Advertisement
YOU ARE HERE: LAT HomeCollections

Small Business | IN BOX

Put Pillow to the Test in Market

September 13, 2006|Karen E. Klein | Special to The Times

Question: I have designed a Tooth Fairy pillow for children. Should I file something with the county clerk's office? Do I need to advertise or try to get it into catalogs? What is my next step?

Answer: It sounds like you've created a product but have no idea what to do with it. If you want to start your own company, you need to follow an organized start-up process. This begins with a market analysis that will help you determine whether you have a practical business idea.

Start by researching some questions: Who is your ideal customer? How can you reach that customer, and what will it cost? What will motivate customers to buy your product as opposed to others like it already on the market? How much will customers pay for your product? Try to answer as specifically as you can.

The most important question: Can you sell enough product at a price that allows you to turn a profit? Make sure you factor in your overhead, materials, marketing, distribution and other expenses.

Test your market by taking pillow samples to craft fairs, bazaars and street festivals. See how many sales you make, and ask buyers and those who decide not to buy for their honest assessment of your products. (If people are reluctant to criticize, assure them that you want honest feedback.)

If the feedback is fantastic and you calculate that you can make a profit on this item, you need to write a business plan.

"A business plan serves as a guide for the lifetime of your business," said Linda Pinson, a Tustin-based business plan consultant and author of "Anatomy of a Business Plan." "It's mandatory to have one if you need to borrow money or do business internationally."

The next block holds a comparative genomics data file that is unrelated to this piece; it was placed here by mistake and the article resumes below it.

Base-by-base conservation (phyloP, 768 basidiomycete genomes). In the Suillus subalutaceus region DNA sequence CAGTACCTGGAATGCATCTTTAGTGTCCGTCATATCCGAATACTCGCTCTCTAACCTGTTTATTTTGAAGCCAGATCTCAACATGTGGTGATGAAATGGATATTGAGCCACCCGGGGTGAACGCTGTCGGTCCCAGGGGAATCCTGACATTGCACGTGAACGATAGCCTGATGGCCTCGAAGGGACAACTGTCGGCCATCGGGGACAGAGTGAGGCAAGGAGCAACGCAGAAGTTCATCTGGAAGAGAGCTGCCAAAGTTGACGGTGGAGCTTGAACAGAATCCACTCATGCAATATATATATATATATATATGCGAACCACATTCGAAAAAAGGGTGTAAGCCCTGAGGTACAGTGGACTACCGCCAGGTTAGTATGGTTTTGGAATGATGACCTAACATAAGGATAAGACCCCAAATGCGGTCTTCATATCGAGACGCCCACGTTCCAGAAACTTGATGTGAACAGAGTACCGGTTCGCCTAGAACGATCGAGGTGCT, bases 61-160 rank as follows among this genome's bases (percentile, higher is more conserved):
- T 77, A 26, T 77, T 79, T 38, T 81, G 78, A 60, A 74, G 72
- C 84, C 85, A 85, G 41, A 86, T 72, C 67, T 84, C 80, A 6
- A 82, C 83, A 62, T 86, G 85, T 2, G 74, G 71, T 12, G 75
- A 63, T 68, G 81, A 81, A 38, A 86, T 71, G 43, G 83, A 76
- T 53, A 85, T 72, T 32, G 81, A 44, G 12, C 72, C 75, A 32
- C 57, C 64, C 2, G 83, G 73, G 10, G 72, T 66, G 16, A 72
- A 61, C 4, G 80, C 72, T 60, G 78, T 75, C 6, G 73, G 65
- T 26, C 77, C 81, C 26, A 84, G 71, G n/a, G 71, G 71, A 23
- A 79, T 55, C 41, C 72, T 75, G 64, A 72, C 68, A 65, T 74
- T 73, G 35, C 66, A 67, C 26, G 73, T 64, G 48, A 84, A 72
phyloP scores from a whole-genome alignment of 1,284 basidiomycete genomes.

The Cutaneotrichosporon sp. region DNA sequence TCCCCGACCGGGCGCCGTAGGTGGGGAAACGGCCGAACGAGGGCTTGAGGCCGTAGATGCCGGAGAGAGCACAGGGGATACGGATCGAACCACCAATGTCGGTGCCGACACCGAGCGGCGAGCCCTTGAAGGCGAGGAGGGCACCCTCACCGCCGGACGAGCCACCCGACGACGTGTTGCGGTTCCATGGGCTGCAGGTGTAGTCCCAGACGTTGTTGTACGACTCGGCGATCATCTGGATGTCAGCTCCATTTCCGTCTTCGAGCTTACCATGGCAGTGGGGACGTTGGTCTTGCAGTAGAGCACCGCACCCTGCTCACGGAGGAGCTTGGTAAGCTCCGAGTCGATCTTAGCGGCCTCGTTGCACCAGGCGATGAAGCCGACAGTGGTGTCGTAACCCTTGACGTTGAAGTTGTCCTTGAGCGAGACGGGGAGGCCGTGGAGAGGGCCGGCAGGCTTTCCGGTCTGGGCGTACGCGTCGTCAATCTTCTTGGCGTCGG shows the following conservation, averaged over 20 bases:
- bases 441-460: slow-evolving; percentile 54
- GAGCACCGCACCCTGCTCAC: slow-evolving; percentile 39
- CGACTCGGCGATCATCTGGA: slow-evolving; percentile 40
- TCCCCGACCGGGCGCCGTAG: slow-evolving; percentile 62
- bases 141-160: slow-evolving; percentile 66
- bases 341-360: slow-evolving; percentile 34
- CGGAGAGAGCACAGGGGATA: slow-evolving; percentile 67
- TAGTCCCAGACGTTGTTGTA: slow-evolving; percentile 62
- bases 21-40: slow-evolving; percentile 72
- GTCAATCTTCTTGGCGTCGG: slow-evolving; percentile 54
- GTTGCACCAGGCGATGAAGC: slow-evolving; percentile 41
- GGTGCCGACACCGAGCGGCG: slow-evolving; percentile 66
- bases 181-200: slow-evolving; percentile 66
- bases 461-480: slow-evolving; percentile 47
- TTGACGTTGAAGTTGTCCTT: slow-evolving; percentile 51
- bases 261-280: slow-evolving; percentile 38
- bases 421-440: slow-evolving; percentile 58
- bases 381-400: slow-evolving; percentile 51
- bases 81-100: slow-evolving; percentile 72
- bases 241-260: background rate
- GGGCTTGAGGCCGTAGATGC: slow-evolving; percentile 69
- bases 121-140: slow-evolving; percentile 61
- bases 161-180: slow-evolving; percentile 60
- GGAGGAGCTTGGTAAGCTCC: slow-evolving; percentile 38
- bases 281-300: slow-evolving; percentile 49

The marketing section of your plan will be particularly important, she said.

"Advertising and direct mail are very costly, and if your retail price isn't very high and your production is limited, you probably will have trouble selling enough to make a profit," Pinson said.

Distributing your product through catalogs or over the Internet might work better, but your business plan will need to address manufacturing and production volume. Getting into a popular catalog may result in so many orders that you will have trouble filling them promptly.

Learning the Ropes Is

Part of Parts Business

Q: I want to sell aftermarket auto parts. The distributors I've contacted require me to get business licenses and certificates that I'm not familiar with. I've tried just about everything. What do I do?

A: There are myriad books, websites and other resources available for start-up entrepreneurs. But finding information and advice is the easy part.

Here's the tougher reality: Starting a business involves a steep, mandatory learning curve. If you're going to succeed, you'll need extraordinary persistence and drive. The U.S. Small Business Administration offers lots of information to aspiring business owners, including a look at common entrepreneurial personality traits (www.sba.gov/starting_business).

It's no surprise that you're frustrated, but starting a business involves learning to research, network, ask questions and form relationships with people who've been where you are. You can typically get in-person help from your bank, the business development office operated by your city or county, one of the SBA's Small Business Development Centers (for a list, go to www.sba.gov/sbdc) or a counselor with the nonprofit Service Corps of Retired Executives (www.score.org).

If you're interested in networking and learning the ropes simultaneously, attend a chamber of commerce meeting. Make connections with some entrepreneurs and take them out for a meal, during which you can ask for advice and referrals.

It will take some hard work on your part, but the good news is that by pushing ahead and muddling your way through the process, you'll also be finding out whether you have the persistence and smarts you'll need to run a successful company.

Got a question about running or starting a small enterprise? E-mail it to karen.e.klein@ latimes.com or mail it to In Box, Los Angeles Times, 202 W. 1st St., Los Angeles, CA 90012

Advertisement
Los Angeles Times Articles
|
|
|